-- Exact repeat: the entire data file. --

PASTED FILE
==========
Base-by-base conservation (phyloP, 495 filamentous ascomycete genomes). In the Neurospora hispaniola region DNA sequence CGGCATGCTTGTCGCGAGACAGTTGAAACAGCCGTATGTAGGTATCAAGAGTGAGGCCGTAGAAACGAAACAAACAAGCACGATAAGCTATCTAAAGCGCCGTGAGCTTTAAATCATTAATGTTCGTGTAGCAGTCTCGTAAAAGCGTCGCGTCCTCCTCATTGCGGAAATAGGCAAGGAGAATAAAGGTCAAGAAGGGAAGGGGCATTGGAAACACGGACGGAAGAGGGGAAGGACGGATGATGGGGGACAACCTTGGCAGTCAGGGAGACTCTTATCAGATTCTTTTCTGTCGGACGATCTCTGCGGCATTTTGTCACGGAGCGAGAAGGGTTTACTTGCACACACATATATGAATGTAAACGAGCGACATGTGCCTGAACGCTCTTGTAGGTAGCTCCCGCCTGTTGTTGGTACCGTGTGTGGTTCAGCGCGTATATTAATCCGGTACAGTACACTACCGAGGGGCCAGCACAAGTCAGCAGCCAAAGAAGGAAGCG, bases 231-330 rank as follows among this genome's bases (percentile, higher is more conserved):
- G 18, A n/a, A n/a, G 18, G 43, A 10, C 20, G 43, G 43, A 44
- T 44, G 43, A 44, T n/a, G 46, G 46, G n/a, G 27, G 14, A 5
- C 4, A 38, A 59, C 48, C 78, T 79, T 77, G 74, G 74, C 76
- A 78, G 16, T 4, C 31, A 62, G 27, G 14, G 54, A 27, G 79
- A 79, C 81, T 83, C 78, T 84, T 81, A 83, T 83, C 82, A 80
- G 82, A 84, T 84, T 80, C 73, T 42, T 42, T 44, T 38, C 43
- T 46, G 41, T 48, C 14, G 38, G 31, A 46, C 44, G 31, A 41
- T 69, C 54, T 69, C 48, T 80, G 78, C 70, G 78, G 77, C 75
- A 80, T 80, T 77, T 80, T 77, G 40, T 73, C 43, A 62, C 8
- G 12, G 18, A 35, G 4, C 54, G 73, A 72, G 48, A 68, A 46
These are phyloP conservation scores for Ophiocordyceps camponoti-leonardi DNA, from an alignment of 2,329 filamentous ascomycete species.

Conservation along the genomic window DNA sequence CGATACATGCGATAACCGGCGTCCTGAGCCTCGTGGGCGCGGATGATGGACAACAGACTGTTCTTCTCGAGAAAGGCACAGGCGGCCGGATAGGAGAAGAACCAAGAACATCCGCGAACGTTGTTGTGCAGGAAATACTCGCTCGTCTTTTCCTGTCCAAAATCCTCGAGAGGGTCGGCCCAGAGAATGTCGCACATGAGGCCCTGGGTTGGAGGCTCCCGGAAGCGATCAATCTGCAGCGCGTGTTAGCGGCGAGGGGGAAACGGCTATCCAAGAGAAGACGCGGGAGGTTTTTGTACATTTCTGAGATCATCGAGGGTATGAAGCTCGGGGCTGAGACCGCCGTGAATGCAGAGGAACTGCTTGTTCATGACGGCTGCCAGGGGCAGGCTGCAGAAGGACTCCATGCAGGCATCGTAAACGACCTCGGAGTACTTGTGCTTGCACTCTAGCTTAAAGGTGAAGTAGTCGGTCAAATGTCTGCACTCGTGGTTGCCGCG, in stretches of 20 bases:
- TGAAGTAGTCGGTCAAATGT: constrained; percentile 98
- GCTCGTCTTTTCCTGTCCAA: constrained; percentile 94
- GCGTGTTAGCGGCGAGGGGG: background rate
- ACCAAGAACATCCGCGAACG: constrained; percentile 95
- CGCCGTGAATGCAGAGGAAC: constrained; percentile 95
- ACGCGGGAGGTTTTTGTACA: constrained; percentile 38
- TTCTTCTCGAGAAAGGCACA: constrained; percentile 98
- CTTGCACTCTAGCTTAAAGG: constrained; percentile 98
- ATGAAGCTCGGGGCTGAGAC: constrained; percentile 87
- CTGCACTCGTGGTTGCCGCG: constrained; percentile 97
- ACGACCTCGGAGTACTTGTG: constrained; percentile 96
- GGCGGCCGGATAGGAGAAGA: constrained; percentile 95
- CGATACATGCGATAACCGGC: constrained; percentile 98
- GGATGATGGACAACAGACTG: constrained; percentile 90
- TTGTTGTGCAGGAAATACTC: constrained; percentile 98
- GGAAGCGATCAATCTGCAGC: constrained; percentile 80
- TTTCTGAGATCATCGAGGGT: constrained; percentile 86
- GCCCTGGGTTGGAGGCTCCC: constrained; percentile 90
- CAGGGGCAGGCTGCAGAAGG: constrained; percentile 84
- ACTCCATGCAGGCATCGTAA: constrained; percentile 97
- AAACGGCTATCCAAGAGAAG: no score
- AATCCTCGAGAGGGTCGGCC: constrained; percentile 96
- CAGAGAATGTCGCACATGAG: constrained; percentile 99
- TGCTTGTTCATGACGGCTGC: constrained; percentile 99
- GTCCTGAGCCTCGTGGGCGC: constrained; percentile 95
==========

Base-by-base conservation (phyloP, 495 filamentous ascomycete genomes). In the Neurospora hispaniola region DNA sequence CGGCATGCTTGTCGCGAGACAGTTGAAACAGCCGTATGTAGGTATCAAGAGTGAGGCCGTAGAAACGAAACAAACAAGCACGATAAGCTATCTAAAGCGCCGTGAGCTTTAAATCATTAATGTTCGTGTAGCAGTCTCGTAAAAGCGTCGCGTCCTCCTCATTGCGGAAATAGGCAAGGAGAATAAAGGTCAAGAAGGGAAGGGGCATTGGAAACACGGACGGAAGAGGGGAAGGACGGATGATGGGGGACAACCTTGGCAGTCAGGGAGACTCTTATCAGATTCTTTTCTGTCGGACGATCTCTGCGGCATTTTGTCACGGAGCGAGAAGGGTTTACTTGCACACACATATATGAATGTAAACGAGCGACATGTGCCTGAACGCTCTTGTAGGTAGCTCCCGCCTGTTGTTGGTACCGTGTGTGGTTCAGCGCGTATATTAATCCGGTACAGTACACTACCGAGGGGCCAGCACAAGTCAGCAGCCAAAGAAGGAAGCG, bases 231-330 rank as follows among this genome's bases (percentile, higher is more conserved):
- G 18, A n/a, A n/a, G 18, G 43, A 10, C 20, G 43, G 43, A 44
- T 44, G 43, A 44, T n/a, G 46, G 46, G n/a, G 27, G 14, A 5
- C 4, A 38, A 59, C 48, C 78, T 79, T 77, G 74, G 74, C 76
- A 78, G 16, T 4, C 31, A 62, G 27, G 14, G 54, A 27, G 79
- A 79, C 81, T 83, C 78, T 84, T 81, A 83, T 83, C 82, A 80
- G 82, A 84, T 84, T 80, C 73, T 42, T 42, T 44, T 38, C 43
- T 46, G 41, T 48, C 14, G 38, G 31, A 46, C 44, G 31, A 41
- T 69, C 54, T 69, C 48, T 80, G 78, C 70, G 78, G 77, C 75
- A 80, T 80, T 77, T 80, T 77, G 40, T 73, C 43, A 62, C 8
- G 12, G 18, A 35, G 4, C 54, G 73, A 72, G 48, A 68, A 46
These are phyloP conservation scores for Ophiocordyceps camponoti-leonardi DNA, from an alignment of 2,329 filamentous ascomycete species.

Conservation along the genomic window DNA sequence CGATACATGCGATAACCGGCGTCCTGAGCCTCGTGGGCGCGGATGATGGACAACAGACTGTTCTTCTCGAGAAAGGCACAGGCGGCCGGATAGGAGAAGAACCAAGAACATCCGCGAACGTTGTTGTGCAGGAAATACTCGCTCGTCTTTTCCTGTCCAAAATCCTCGAGAGGGTCGGCCCAGAGAATGTCGCACATGAGGCCCTGGGTTGGAGGCTCCCGGAAGCGATCAATCTGCAGCGCGTGTTAGCGGCGAGGGGGAAACGGCTATCCAAGAGAAGACGCGGGAGGTTTTTGTACATTTCTGAGATCATCGAGGGTATGAAGCTCGGGGCTGAGACCGCCGTGAATGCAGAGGAACTGCTTGTTCATGACGGCTGCCAGGGGCAGGCTGCAGAAGGACTCCATGCAGGCATCGTAAACGACCTCGGAGTACTTGTGCTTGCACTCTAGCTTAAAGGTGAAGTAGTCGGTCAAATGTCTGCACTCGTGGTTGCCGCG, in stretches of 20 bases:
- TGAAGTAGTCGGTCAAATGT: constrained; percentile 98
- GCTCGTCTTTTCCTGTCCAA: constrained; percentile 94
- GCGTGTTAGCGGCGAGGGGG: background rate
- ACCAAGAACATCCGCGAACG: constrained; percentile 95
- CGCCGTGAATGCAGAGGAAC: constrained; percentile 95
- ACGCGGGAGGTTTTTGTACA: constrained; percentile 38
- TTCTTCTCGAGAAAGGCACA: constrained; percentile 98
- CTTGCACTCTAGCTTAAAGG: constrained; percentile 98
- ATGAAGCTCGGGGCTGAGAC: constrained; percentile 87
- CTGCACTCGTGGTTGCCGCG: constrained; percentile 97
- ACGACCTCGGAGTACTTGTG: constrained; percentile 96
- GGCGGCCGGATAGGAGAAGA: constrained; percentile 95
- CGATACATGCGATAACCGGC: constrained; percentile 98
- GGATGATGGACAACAGACTG: constrained; percentile 90
- TTGTTGTGCAGGAAATACTC: constrained; percentile 98
- GGAAGCGATCAATCTGCAGC: constrained; percentile 80
- TTTCTGAGATCATCGAGGGT: constrained; percentile 86
- GCCCTGGGTTGGAGGCTCCC: constrained; percentile 90
- CAGGGGCAGGCTGCAGAAGG: constrained; percentile 84
- ACTCCATGCAGGCATCGTAA: constrained; percentile 97
- AAACGGCTATCCAAGAGAAG: no score
- AATCCTCGAGAGGGTCGGCC: constrained; percentile 96
- CAGAGAATGTCGCACATGAG: constrained; percentile 99
- TGCTTGTTCATGACGGCTGC: constrained; percentile 99
- GTCCTGAGCCTCGTGGGCGC: constrained; percentile 95